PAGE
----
The question at hand is ‘is Keanu Reeves a great actor’, not ‘has Keanu Reeves made four great films in 20 years.” The biggest accomplishment of his career may be that he was smart enough to not do Speed 2. This is an actor who has been nominated for 7 Razzie Awards. That’s Steven Seagal territory. But maybe he is a great actor, he has been nominated for a shit load of MTV Movie Awards. That’s gotta count for something right? *Cough*
Josh: You seem to be forgetting my thesis here, Sweeney. I’m not arguing that Reeves is a good actor (and for clarification, his best performance is in Speed, he really brings the tension to a boiling point), but that his career is important. Meaning, I can’t see anyone else in the role of Neo. Will Smith reportedly turned that role down, and dare I say it’s a better movie with Keanu than it would’ve been with Smith (who opted to do Wild Wild West instead). The sequels were bloated and up their own asses, but that’s more the Wachowskis’ fault than Keanu’s. Also, not many actors get to contribute 4 great films over the span of 20 years. It may seem like an easy thing to do, but it’s a rarity. I can sit down any given day and watch a handful of Keanu Reeves movies–not because he’s an actor with excellent range–because he brings everything he can to every single performance. He sells Point Break with his commitment to the absurdity of it. He makes a ridiculous concept like a bomb on a bus work by treating it like its truly life and death. He may have Razzies up the wazz and Golden Popcorn out his ear, but I’ll never be able to laugh off a Keanu Reeves performance. We owe him the same respect he shows for film. Sometimes, he can portray some raw emotion–I submit this scene from Hard Ball. Sure, it’s not a “good” movie, but try denying that Keanu can tug those heartstrings (”I swear I was lifted in that moment to a better place. I swear, he lifted the world in that moment”).
I dunno, call me crazy, but I’d rather watch Keanu ham it up in Bill & Ted’s than watch Philip Seymour Hoffman’s Oscar-winning performance in the snoozer Capote any day.
Adam: “Josh, that YouTube clip made me a better person … even if just for that moment. I am forever grateful to you for that.” Allow me to call your YouTube clip and raise you his greatest acting clip ever … his role in a Corn Flakes commercial. Look at him savor the goodness that is breakfast. I swear, he IS the cereal! Okay, let me wash away the layer of sarcasm and get real for a minute. You offer a comparison to Will Smith and argue how difficult it is to make 4 great films in a span of 20 years. Would you say that Reeves’ 4 performances compare to Smith’s in Ali, The Pursuit of Happyness, Six Degrees of Separation, and Independence Day? (I bring Independence Day up because it isn’t by the most strict definition a great film, like Point Break, but at the time it was released was an entertaining action film) Reeves reaped the rewards of good scripts and actors around him. When I think of The Matrix I think of Hugo Weaving and Laurence Fishburne. When I think of Point Break I think of Patrick Swayze’s performance (mullet). When I think of Speed I think of Sandra Bullock and Dennis Hopper, and when I think of Bill & Ted’s Excellent Adventure I, of course, think of Missy, Bill’s hot mom. Okay, I am kidding about the last one but the rest show how Reeves, a leading man because of good looks more than anything else, gets outshined by supporting characters. That doesn’t happen with truly important actors. Reeves only succeeds when he has a world of talent and action or entertainment around him. Capote may have been fun to watch with Keanu in it, if only to play a drinking game to how many times he broke character. And you may be the only person on Earth that has used Bill & Ted to show an actor’s importance. You’re a brave man, Josh. Yes, The Matrix is important but Point Break? Come on …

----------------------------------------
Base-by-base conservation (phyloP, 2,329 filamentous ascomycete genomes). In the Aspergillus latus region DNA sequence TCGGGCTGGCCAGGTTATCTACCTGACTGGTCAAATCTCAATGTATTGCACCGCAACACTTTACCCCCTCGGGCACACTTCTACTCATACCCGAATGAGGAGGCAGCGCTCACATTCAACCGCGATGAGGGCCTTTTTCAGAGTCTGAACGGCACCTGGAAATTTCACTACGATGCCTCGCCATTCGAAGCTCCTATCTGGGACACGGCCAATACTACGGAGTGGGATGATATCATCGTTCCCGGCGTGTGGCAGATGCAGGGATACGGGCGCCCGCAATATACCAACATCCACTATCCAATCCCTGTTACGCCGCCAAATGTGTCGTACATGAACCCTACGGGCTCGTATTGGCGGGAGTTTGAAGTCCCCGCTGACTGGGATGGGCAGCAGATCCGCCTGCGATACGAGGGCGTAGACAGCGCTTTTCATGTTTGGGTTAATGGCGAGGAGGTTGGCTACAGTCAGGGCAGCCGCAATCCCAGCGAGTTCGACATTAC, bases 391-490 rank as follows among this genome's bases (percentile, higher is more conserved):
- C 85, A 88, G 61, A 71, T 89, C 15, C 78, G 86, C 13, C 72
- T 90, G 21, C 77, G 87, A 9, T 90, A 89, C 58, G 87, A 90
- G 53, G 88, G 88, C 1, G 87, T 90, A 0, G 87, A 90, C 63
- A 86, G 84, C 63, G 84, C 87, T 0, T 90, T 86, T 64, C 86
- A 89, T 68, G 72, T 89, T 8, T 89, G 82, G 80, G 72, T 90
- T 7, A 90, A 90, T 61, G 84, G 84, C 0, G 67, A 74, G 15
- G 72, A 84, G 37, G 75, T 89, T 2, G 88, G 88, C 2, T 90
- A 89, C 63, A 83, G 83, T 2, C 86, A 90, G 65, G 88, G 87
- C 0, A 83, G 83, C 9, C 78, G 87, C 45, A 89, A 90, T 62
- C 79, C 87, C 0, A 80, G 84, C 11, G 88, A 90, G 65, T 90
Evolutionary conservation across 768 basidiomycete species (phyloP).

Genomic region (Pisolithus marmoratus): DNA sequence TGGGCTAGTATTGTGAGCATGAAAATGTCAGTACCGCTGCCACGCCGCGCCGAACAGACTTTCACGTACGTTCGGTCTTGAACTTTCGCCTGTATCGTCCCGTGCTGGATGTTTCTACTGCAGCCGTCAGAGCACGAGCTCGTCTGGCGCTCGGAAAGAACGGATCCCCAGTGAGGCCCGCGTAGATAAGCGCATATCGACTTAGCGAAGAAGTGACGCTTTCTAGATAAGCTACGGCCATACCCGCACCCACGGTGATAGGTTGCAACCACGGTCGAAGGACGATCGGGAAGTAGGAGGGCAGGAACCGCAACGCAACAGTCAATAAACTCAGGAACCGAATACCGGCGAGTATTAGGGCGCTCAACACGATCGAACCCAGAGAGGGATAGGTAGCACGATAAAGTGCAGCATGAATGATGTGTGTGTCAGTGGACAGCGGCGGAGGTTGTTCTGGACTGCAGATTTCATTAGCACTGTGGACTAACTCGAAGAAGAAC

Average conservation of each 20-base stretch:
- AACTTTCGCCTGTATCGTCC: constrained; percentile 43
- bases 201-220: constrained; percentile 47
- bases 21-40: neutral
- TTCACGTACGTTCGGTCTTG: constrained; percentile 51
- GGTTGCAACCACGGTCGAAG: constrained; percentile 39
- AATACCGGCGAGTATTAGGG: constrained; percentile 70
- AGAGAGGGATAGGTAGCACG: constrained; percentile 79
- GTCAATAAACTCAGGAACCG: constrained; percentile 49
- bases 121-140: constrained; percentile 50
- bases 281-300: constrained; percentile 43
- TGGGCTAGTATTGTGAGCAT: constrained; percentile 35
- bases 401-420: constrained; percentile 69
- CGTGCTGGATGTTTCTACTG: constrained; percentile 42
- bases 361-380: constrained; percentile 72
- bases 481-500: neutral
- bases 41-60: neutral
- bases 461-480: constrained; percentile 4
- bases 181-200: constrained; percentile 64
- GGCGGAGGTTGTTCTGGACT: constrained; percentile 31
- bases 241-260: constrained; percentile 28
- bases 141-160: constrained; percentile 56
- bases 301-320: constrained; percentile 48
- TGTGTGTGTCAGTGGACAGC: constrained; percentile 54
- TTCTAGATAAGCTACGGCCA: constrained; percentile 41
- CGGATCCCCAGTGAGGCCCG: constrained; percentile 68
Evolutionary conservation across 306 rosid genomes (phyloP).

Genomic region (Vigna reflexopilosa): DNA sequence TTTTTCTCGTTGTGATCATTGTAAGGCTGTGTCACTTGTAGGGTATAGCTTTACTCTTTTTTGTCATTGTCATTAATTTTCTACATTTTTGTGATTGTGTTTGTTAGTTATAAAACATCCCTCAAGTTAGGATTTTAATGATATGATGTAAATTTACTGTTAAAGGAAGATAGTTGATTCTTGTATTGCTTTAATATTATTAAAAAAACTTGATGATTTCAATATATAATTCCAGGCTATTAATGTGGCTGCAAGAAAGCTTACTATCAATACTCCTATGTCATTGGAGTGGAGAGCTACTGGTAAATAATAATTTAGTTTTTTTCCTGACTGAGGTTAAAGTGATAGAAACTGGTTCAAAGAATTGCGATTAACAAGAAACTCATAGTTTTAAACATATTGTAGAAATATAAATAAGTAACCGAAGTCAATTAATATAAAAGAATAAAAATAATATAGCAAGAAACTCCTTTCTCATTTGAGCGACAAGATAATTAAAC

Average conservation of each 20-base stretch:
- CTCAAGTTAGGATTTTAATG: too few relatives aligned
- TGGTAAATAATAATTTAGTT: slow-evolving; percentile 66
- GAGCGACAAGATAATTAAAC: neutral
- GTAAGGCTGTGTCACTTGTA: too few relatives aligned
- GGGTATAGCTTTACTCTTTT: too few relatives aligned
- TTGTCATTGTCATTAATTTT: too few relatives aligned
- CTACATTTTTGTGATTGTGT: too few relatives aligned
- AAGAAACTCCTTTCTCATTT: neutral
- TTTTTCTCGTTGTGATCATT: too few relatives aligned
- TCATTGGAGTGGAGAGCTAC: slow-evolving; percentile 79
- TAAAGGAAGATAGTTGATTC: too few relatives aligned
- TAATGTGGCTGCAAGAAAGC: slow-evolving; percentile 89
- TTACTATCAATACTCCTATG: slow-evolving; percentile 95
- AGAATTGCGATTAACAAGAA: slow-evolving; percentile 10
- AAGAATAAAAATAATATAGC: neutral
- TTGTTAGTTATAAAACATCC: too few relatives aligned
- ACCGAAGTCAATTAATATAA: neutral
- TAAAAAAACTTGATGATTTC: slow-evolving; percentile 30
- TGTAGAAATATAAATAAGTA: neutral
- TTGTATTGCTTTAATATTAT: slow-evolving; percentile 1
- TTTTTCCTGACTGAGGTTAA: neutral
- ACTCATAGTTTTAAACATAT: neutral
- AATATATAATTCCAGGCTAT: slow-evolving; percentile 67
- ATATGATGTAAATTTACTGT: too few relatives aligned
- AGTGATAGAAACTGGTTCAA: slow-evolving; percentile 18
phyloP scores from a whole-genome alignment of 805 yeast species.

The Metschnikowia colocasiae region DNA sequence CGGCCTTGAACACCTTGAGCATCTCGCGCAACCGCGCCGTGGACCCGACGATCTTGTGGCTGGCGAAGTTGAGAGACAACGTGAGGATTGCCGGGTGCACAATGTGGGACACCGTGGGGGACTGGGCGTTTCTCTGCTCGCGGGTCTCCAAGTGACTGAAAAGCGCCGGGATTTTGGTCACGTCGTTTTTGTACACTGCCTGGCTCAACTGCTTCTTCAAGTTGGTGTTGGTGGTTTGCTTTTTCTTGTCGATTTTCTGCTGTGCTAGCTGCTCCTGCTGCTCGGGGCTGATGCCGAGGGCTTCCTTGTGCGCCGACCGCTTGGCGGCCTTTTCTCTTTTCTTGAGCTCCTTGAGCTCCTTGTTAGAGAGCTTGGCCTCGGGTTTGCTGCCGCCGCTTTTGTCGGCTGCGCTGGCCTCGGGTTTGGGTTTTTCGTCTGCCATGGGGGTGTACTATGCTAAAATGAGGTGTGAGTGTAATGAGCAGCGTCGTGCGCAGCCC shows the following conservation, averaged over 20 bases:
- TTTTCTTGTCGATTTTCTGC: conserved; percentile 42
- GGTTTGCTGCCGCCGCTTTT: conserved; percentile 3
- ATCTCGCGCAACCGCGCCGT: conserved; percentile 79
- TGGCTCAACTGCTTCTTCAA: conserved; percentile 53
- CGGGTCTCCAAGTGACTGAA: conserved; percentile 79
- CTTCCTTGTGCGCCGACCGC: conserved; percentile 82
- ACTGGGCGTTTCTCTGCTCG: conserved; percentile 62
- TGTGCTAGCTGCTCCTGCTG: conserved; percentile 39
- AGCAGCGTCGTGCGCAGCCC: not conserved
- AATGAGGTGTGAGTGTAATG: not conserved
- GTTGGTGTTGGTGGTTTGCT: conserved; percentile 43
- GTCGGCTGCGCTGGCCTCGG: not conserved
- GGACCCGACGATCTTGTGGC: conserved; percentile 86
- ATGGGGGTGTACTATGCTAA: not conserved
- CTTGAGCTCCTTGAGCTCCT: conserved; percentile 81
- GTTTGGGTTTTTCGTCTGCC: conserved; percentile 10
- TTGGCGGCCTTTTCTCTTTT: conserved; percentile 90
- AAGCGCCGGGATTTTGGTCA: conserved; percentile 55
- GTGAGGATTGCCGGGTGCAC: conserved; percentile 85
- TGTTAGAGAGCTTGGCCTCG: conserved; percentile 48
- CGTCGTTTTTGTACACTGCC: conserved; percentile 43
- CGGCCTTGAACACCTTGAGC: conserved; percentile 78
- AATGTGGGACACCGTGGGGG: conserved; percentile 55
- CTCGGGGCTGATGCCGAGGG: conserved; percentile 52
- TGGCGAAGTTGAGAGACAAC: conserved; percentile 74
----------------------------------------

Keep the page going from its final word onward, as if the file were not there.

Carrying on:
Keanu Reeves has had a fun career. He has tried to be a good actor, but allow me to go Yoda on you for a second. “Do or do not, there is no try.” We don’t hand out praise at Film School Rejects for effort like we’re the YMCA. Now hit the showers, Josh. I will be waiting outside to hand you and Keanu your orange slices. Excellent!
Josh: Who watches Ali anymore? Also, no one has ever won an argument with me by quoting Yoda. S’all I’m sayin’.
Round and round we go. Is Keanu an actor’s actor? Nobody knows. Maybe we should let all of you decide in the comment section below...